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Ryan drops border-tax proposal as GOP unifies around principles

Ryan drops border-tax proposal as GOP unifies around principles
© Greg Nash

The White House and congressional GOP leaders said Thursday that they are no longer looking at a border-adjustment tax as they work to get tax reform legislation enacted this year.

In a statement backed by Speaker Paul RyanPaul Davis RyanMcConnell: 'Whoever gets to 60 wins' on immigration Overnight Defense: Latest on spending fight - House passes stopgap with defense money while Senate nears two-year budget deal | Pentagon planning military parade for Trump | Afghan war will cost B in 2018 House passes stopgap spending measure with defense money MORE (R-Wis.), the leading advocate for the border tax, the GOP's "Big Six" said they were casting the idea aside.

“While we have debated the pro-growth benefits of border adjustability, we appreciate that there are many unknowns associated with it and have decided to set this policy aside in order to advance tax reform,” the administration officials and lawmakers said in a statement.

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The border-adjustment proposal, part of a tax reform plan House Republicans released last year, would have subjected imports to U.S. tax while exempting exports. Supporters of the proposal had argued that it would remove incentives for companies to move their jobs and headquarters to other countries.

But the proposal faced steep pushback from the retail industry, conservative groups and many GOP lawmakers. The White House and GOP Senate leaders never embraced the proposal.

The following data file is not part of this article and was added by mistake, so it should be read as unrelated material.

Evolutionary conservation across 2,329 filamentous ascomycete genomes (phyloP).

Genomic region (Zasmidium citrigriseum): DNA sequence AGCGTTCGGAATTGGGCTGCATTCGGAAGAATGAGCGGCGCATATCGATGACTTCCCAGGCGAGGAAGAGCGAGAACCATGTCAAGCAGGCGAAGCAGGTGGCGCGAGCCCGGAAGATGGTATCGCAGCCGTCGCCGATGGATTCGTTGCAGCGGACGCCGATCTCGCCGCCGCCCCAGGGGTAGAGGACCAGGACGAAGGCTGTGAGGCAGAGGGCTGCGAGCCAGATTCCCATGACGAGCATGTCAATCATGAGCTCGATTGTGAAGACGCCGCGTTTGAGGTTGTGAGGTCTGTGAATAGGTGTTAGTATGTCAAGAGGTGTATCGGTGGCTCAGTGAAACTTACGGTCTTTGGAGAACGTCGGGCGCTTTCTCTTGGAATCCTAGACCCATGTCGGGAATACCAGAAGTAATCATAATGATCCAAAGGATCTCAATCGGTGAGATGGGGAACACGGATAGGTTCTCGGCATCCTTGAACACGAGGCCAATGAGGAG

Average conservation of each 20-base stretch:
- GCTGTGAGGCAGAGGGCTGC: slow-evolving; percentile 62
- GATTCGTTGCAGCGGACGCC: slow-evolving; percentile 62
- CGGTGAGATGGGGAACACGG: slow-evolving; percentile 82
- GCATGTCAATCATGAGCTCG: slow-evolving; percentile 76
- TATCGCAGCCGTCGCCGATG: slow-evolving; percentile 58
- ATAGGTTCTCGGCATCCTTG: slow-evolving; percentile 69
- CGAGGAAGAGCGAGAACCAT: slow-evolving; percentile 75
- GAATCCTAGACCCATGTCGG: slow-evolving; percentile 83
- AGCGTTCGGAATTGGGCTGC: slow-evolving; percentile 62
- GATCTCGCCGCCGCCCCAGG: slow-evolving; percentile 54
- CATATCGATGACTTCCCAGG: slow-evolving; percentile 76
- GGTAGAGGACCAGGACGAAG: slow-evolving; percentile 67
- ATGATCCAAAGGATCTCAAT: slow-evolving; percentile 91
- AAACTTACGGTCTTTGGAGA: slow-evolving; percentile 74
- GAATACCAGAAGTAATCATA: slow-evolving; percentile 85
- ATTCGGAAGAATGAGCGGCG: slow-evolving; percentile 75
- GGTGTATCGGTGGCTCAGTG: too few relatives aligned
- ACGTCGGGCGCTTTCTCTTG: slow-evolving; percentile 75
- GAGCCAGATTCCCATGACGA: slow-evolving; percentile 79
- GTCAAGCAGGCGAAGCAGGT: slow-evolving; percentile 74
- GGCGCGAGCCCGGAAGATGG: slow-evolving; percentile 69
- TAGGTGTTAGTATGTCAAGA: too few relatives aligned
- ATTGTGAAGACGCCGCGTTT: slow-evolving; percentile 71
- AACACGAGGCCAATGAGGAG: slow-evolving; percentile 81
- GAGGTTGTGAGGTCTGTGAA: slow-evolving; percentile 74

The administration officials and congressional leaders said they believe they can find a way to encourage domestic manufacturing without a border-adjustment tax.

“We are now confident that, without transitioning to a new domestic consumption-based tax system, there is a viable approach for ensuring a level playing field between American and foreign companies and workers, while protecting American jobs and the U.S. tax base,” they said.

House Ways and Means Committee Chairman Kevin BradyKevin Patrick BradyOvernight Finance: Senators near two-year budget deal | Trump would 'love to see a shutdown' over immigration | Dow closes nearly 600 points higher after volatile day | Trade deficit at highest level since 2008 | Pawlenty leaving Wall Street group Lawmakers discuss extending expired tax breaks in spending bill Dow falls more than 1,000 in biggest daily point-drop ever MORE (R-Texas) told reporters Thursday that he still thinks border adjustment is the “best solution for keeping jobs in America” but that “in order for us to unify, it was important to set it aside for now.”

Opponents of the border-adjustment tax (BAT) cheered the policymakers’ statement and said they want to work with Congress and the White House to rewrite the tax code.

“We are pleased that the BAT debate is behind us,” said Mark Holden, chairman of Freedom Partners Chamber of Commerce, a group backed by wealthy GOP donors Charles and David Koch. “The joint statement released today is a welcome step toward a unified plan to fix our broken tax code.”

Retail Industry Leaders Association President Sandy Kennedy said in a statement that “with BAT out, Washington has an opportunity for the first time in more than a generation to pass a tax reform plan that boosts American businesses and family budgets.”

But casting aside the border tax also creates some challenges for tax reform.

The proposal was estimated to raise about $1 trillion that could be used to help pay for lowering rates. Without border adjustability, lawmakers and the White House will need to find another way to help offset tax cuts if they want to prevent tax reform from increasing the deficit.

“That’s really going to be the hardest part of this,” said KPMG’s John Gimigliano.

The announcement that border adjustability would be set aside comes as part of a five-paragraph statement that also outlines the shared principles of the White House and congressional Republicans on tax reform.